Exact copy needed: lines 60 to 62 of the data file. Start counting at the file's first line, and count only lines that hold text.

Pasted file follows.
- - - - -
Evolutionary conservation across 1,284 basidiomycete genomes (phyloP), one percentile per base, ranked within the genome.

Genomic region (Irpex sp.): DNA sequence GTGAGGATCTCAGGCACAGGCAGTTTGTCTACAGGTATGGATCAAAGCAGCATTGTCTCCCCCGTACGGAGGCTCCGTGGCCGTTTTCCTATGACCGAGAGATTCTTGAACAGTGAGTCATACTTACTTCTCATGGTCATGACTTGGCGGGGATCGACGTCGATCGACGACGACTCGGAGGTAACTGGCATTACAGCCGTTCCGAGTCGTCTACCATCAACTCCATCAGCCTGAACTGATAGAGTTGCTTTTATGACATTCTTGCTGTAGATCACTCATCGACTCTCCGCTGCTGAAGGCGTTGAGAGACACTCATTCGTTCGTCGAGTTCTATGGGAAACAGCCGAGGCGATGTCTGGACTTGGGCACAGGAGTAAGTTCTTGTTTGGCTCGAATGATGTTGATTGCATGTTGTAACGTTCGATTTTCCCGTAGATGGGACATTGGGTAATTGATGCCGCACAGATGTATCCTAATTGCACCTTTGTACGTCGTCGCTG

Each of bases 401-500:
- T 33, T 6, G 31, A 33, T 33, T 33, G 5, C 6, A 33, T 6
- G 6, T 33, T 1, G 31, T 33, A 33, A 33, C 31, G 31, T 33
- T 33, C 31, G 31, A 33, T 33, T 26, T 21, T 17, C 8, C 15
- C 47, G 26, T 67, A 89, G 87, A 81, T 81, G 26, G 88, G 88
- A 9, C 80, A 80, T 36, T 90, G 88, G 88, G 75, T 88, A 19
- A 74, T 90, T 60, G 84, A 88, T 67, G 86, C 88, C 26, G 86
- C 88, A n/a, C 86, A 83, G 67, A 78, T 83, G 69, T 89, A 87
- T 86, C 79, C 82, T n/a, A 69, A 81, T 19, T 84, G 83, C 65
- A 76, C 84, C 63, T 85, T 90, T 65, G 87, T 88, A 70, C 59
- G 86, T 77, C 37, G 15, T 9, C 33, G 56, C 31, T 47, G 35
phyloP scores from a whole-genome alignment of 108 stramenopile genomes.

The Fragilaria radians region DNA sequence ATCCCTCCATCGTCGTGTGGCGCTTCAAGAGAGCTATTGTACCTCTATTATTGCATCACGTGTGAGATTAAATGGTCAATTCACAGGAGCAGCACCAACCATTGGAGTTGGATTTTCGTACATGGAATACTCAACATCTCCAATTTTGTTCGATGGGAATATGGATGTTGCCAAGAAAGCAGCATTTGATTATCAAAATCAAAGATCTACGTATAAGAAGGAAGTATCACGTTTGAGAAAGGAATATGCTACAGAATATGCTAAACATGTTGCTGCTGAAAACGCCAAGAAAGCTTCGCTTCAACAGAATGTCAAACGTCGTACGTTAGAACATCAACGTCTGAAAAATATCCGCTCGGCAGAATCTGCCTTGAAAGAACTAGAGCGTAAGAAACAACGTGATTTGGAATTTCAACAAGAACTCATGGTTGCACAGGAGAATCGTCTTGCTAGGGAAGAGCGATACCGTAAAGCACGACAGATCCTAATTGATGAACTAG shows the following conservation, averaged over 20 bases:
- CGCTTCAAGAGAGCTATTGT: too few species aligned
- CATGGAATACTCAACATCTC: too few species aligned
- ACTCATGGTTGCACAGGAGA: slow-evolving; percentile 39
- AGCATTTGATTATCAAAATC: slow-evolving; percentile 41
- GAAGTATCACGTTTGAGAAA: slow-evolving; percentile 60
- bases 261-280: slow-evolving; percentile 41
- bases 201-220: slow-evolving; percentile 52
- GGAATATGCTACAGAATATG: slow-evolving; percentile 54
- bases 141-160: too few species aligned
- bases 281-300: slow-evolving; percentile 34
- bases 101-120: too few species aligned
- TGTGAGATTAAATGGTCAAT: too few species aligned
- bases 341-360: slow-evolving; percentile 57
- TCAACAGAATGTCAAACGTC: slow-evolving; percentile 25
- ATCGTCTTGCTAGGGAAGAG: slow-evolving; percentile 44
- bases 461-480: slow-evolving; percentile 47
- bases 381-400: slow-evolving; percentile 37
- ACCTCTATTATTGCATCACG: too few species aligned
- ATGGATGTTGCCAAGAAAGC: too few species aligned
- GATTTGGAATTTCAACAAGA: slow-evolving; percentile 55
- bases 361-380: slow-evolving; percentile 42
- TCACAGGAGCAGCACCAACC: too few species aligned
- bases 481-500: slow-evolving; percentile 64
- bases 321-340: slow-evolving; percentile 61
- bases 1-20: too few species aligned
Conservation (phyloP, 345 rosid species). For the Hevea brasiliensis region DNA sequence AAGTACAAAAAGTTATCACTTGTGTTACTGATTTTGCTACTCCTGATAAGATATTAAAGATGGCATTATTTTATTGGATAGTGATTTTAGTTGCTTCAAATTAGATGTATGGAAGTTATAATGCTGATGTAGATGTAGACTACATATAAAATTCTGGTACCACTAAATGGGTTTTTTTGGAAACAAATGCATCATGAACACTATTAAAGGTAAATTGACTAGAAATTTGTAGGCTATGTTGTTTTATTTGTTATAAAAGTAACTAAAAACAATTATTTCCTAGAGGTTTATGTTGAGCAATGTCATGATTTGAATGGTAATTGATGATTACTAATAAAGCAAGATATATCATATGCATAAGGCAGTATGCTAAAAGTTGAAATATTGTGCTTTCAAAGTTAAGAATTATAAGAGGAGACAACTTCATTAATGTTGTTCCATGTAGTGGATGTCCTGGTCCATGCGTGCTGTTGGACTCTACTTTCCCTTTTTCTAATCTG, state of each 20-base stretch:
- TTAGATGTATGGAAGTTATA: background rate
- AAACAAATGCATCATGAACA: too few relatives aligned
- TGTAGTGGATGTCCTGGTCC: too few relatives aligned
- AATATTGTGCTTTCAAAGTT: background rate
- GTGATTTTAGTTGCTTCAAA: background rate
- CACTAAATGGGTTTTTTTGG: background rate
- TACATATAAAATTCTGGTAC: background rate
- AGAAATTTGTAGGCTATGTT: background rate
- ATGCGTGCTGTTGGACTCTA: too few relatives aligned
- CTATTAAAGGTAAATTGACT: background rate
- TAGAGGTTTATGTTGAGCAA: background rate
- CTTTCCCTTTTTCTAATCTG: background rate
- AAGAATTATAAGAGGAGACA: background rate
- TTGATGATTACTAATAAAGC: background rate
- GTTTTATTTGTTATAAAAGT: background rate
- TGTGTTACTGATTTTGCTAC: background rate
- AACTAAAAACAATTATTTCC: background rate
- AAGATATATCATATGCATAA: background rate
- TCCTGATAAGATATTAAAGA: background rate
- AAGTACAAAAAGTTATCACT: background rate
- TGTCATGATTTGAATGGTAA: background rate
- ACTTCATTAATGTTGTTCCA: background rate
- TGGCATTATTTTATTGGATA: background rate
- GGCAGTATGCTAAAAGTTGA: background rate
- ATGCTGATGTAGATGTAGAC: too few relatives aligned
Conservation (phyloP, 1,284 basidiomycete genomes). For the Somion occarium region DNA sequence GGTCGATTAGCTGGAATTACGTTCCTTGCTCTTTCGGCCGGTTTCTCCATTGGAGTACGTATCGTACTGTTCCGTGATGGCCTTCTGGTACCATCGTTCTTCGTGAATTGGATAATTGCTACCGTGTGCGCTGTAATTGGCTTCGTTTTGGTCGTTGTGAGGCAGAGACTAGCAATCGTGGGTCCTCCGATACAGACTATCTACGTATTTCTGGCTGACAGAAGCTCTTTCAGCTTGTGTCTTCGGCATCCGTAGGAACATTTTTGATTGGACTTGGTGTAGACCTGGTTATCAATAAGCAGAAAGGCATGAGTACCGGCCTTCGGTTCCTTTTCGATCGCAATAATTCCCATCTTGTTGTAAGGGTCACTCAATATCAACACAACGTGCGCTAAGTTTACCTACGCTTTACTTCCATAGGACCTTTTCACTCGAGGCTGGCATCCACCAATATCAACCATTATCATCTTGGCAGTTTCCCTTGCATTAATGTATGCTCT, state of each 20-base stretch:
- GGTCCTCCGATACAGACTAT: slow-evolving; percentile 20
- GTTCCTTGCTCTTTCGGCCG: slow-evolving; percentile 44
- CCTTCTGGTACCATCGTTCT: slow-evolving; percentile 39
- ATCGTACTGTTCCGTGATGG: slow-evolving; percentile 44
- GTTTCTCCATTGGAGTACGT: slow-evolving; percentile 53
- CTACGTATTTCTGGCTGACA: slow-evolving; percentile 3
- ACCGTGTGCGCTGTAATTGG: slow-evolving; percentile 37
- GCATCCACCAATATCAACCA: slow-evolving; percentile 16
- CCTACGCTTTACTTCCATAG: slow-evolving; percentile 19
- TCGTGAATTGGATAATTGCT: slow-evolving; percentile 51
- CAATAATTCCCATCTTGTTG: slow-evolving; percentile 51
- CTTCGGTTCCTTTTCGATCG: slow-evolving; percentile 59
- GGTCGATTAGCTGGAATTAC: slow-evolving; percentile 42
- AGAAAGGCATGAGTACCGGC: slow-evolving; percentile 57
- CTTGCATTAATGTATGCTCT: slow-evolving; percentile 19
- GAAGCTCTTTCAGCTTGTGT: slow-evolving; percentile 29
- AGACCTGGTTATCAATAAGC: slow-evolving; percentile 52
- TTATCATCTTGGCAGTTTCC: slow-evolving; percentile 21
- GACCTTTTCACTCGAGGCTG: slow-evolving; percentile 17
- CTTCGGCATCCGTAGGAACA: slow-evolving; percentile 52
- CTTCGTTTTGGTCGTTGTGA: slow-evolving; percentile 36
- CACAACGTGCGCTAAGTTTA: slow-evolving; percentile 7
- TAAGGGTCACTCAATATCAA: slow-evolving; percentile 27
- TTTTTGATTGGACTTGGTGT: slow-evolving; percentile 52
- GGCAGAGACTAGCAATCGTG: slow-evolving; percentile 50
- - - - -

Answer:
- TCCTGATAAGATATTAAAGA: background rate
- AAGTACAAAAAGTTATCACT: background rate
- TGTCATGATTTGAATGGTAA: background rate